This week was pretty typical for an early winter warming trend, and I played it perfectly. The west wind we saw all week followed by very warm temps brought some good fish to the bank. This time of year, a small population of bass will migrate to the shore for one of two reasons: first being rises in the water level will put fish on the bank in search of a meal in new submerged shoreline and the second reason they come to the bank is for the warmth of the sun.
When the water cools these fish have a metabolism that slows as their body temperature drops. The fish is much more lethargic and not very aggressive when it comes to eating and they tend to take on a paler coloration in the deeper water. These fish tend to stay in the comfort of the deep ditch and gorge on the massive schools of bait that seek the same comfort of the depth of the ditch. They spend all day chowing down on the schools bluebacks with a high fat and adequate protein diet with little exercise because of that slower metabolism, these bass are my “Keto Bass” of Lake Lanier.
This week I found a massive school of bass in the creek, just chilling on a 40-50 creek channel bottom. These fish were in 5-10 fish wolfpacks and were just lying on the bottom for the most part. When clouds of bluebacks would drift by the fish would feed on the school and then go right back down to the bottom. Some of the wolfpacks were moving around looking for bait and some were just lying on the bottom in wait. On Monday, Tuesday and Wednesday I had my way with these fish and boated a bunch of the deeper bass. Most of the bass were in the 1-3lb range and pulling them out of the depths with my little chrome or white spoon did the trick either casting or dropping the spoon vertically. Each day I was fishing the area I could tell the population of both bass and bait was dwindling and each day the temps were getting warmer. I figured that the bait and the fish were migrating as the temps got warmer. When Thursday morning came, and I went to my little deep water honey hole only to find the hole had been compromised by a boat that had passed through and seen me the day before. It was bound to happen eventually, but it was fun while it lasted. I did make a little video of some of the spooning technique I was using for the Keto Bass.
The cool part about the compromised location is that it got me to thinking about an alternate plan and it didn’t take me long to figure out that the west wind that was kicking up, outside air temps approaching 70 degrees with abundant sunshine meant the meat-eaters would be out on the rocks. The meat-eaters are the fish that seek the warmth of the sun to boost their metabolism into predator bass in search of the steak and lobster diet up on the rocks. These bass are revved up and looking to eat the crawfish that are out in the sun and going through their spawning rituals. They are also looking for bream and gizzard shad to add to their foraging diet. These fish are much stronger than the lethargic keto bass and these bass tend to take on darker, richer colorations in the warmer water. I chose to spend the rest of my Thursday pursuing the Meat-eater bass up on the sunny wind-blown rocky areas.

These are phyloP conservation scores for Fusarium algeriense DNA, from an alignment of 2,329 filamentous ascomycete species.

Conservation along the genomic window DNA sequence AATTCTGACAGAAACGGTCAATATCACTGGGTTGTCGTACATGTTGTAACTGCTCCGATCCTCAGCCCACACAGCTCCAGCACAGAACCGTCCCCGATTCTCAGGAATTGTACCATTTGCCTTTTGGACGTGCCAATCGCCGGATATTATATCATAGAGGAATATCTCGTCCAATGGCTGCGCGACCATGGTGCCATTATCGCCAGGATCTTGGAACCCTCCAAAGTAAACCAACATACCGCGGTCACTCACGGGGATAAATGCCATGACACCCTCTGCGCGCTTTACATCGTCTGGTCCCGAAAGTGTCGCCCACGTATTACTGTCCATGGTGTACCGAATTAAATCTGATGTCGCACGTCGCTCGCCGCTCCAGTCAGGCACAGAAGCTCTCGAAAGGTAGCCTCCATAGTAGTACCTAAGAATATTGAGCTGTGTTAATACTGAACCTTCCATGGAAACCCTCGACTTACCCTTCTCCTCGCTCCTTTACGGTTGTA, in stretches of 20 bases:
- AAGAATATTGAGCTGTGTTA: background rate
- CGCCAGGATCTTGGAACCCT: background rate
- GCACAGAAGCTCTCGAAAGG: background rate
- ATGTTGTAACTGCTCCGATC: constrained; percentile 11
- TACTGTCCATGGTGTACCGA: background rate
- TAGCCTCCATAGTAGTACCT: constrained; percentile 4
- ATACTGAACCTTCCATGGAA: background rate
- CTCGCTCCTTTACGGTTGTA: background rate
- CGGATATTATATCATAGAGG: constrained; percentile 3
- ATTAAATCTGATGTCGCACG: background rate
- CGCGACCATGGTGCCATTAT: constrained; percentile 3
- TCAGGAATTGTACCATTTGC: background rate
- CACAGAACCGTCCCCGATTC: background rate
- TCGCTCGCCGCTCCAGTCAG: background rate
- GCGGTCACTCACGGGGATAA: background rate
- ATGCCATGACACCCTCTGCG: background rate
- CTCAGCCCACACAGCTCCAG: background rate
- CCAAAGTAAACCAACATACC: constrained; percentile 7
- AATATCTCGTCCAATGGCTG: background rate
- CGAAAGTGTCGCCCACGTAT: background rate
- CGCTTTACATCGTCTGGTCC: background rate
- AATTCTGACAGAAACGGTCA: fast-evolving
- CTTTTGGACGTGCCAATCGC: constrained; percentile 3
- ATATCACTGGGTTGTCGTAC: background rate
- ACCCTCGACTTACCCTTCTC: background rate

There are 2 baits I use on the windy rocky banks and that’s a crankbait or a worm. There are an assortment of crankbaits that will work as these meat-eater bass are up on the rocks for one reason and that is to eat just about anything that moves. Crankbaits rattle and the crawfish clicks and rattles when they spawn so the crankbait on the rocks is a no brainer, especially when the wind blows.
When it comes to worms, I prefer the shaky head worms, but I’ve also had tremendous luck using Texas rigged worms also. On Thursday I chose the shaky head as I’ve got more confidence in the bait plus I just love to feel the bite when it comes to the shaky head. In just about every instance, I can expect to catch larger fish when targeting the areas where the meat-eaters show up.
About lunchtime on Thursday the wind was blowing at a pretty good clip so I started pounding the wind-blown rocks with the worm using spot-lock and my fan casting method. On my second cast up into less that 3 feet of water this bass pictured below just smoked my worm and the fight was on. I knew that it was going to be a good afternoon for the worm when I got this fish to the boat. A true meat-eater.
After This fish it was just a matter of bouncing from rocky area to rocky area and I even found a bonus of larger fish hanging around the docks so I was able to whack a few more very nice fish with the shaky head on deeper docks as well as sunny shallow docks. I ended my week Thursday and it was definitely a fun week of Keto and Meat-eaters. Water temps are in the mid to upper 50’s right now and the lake is down about a foot and a half. The corps is generating off and on and the lake level is slowly falling. Here are a few of my memorable fish from the week.